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Dentists warn Halloween candy eaters of dangers of fracturing teeth

Dentists warn Halloween candy eaters of dangers of fracturing teeth

Kids look forward to trick-or-treating every year, and let’s face it, parents don’t mind the chance to sneak a peanut butter cup or another piece of candy from what’s hauled in that night.

However, if they’re not careful, families may walk away with more of a trick than a treat.

It’s no secret that dentists shudder at the thought of the amount of sugar kids consume in the weeks that follow Halloween. This year, they’re warning families to take it easy, especially when it comes to hard candy.

While it’s not clear how frequently dentists see patients with cracked teeth after Halloween, dentists are seeing more cracked teeth cases overall since the start of the COVID pandemic, said Dr. Alan Law, an endodontist and president of the Chicago-headquartered American Association of Endodontists.

In fact, a recent American Dental Association survey found that more than 60% of dentists are seeing more patients with cracked teeth since the pandemic began.

“This is possibly related to more grinding and clenching,” Law said. “Because hard candy can cause cracks in teeth to propagate, it is even more important to avoid hard candy, as well as unpopped popcorn kennels and ice.”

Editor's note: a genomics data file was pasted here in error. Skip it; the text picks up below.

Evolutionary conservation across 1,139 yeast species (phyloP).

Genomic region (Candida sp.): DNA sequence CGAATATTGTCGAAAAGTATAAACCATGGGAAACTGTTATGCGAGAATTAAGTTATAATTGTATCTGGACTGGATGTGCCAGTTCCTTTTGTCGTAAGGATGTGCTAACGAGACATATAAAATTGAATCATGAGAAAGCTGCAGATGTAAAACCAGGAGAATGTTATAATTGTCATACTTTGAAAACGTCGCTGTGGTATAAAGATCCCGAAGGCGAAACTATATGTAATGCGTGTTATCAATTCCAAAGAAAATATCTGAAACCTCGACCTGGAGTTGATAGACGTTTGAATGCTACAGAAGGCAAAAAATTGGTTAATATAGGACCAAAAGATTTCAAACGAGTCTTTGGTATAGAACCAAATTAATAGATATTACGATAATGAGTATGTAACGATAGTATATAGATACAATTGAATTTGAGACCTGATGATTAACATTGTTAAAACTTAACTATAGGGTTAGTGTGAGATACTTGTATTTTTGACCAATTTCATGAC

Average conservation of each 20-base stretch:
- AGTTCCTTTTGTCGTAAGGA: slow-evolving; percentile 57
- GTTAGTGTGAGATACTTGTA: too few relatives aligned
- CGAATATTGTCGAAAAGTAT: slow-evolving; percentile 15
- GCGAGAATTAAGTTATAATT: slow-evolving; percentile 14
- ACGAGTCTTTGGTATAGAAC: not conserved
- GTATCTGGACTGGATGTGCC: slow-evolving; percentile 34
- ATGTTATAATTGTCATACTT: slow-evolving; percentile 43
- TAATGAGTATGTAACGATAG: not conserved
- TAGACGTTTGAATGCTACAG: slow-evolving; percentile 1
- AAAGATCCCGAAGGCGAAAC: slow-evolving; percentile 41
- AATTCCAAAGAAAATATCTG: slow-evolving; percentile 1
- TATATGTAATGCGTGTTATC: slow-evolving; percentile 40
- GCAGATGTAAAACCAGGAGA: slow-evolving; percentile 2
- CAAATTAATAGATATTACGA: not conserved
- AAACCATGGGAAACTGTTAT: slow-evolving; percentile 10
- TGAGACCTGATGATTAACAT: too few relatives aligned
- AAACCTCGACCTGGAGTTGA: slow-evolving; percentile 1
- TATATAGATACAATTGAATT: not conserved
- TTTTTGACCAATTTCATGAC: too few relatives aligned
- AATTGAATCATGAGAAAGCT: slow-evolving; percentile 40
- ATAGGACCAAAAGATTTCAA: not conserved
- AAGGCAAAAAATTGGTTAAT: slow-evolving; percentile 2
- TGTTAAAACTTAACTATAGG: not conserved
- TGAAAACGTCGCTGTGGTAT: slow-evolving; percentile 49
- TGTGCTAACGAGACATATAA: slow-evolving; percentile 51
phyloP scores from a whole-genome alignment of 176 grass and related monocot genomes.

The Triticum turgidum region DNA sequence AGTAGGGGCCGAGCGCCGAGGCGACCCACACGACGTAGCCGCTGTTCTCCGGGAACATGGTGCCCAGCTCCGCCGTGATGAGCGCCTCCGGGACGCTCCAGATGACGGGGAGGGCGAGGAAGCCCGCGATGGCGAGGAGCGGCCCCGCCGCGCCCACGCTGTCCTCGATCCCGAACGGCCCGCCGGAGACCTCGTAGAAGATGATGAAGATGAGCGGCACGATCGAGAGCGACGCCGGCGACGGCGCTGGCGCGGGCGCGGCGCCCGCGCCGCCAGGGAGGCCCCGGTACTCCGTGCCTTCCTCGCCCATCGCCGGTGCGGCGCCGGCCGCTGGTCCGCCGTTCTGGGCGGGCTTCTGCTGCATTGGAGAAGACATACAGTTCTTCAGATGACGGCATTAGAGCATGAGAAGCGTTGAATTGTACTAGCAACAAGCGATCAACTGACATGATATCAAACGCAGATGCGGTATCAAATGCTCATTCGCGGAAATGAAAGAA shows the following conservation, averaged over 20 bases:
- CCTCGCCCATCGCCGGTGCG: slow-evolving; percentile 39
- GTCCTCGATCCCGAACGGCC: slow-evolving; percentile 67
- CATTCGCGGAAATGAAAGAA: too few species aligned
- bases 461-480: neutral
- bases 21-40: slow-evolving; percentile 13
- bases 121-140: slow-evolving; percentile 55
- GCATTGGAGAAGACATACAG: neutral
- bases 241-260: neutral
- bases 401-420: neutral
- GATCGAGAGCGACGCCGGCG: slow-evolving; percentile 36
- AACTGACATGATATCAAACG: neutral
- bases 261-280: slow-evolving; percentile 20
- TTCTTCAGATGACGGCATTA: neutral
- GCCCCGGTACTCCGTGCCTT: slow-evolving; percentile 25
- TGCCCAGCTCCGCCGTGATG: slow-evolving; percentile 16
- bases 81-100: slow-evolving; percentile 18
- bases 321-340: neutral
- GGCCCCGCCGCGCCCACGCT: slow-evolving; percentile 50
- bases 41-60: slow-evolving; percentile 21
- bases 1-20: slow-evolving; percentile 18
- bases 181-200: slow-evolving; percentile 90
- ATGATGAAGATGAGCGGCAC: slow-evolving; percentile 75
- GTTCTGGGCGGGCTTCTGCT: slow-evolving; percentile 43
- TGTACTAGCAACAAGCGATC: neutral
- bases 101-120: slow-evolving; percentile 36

Cracks allow bacteria to get deep into a tooth, which can cause inflammation or an infection in the tooth. This might result in a patient needing a root canal treatment. Other times, a crack can split a tooth in half, resulting in the need for a tooth extraction.

“As a general rule, any candy that cracks when you bite — think Jaw Breakers or hard sugar candies — will likely apply enough force to crack a tooth,” Law said.

Candy similar to these also carry high amounts of sugar, which can cause cavities if consumed over long periods of time, he said.

Dr. George Politakis, a partner at Compton and Broomhead Dental Center in Munster, said many patients do not realize they may have fractured teeth.

“Little, asymptomatic microfractures in teeth are very common and something most dentists just monitor,” he said. “Occasionally, those microfractures can become an issue down the road.”

Chewing hard candies can be the final straw that breaks or cracks a tooth, he said.

“Decayed teeth are weaker than healthy teeth, so what we as dentists often see is that chewing hard foods or candies can inevitably cause a decayed tooth to break and become painful,” Politakis said.

If a crack in the tooth gets larger or closer to a nerve, patients often experience pain while chewing food, he said.

While it’s unlikely kids will forgo eating the treats they collect this Halloween, dentists said there are steps parents can take to help ensure everyone’s teeth stay healthy.

“I can certainly appreciate the desire to sneak Halloween candy,” Law said. “I would say enjoy your treats, but in moderation. And, I wouldn’t be doing my job if I didn’t remind you to avoid snacking throughout the day. Each time we eat a sugary snack we are feeding the bacteria on our teeth, which can lead to cavities.”

Instead, Law advises to consume sweets in one sitting, then brush your teeth.

See a dental professional for an evaluation right away for any tooth pain as well, he said.

“Just like any other disease or infection, the earlier it is managed, the better the outcome,” Law said.


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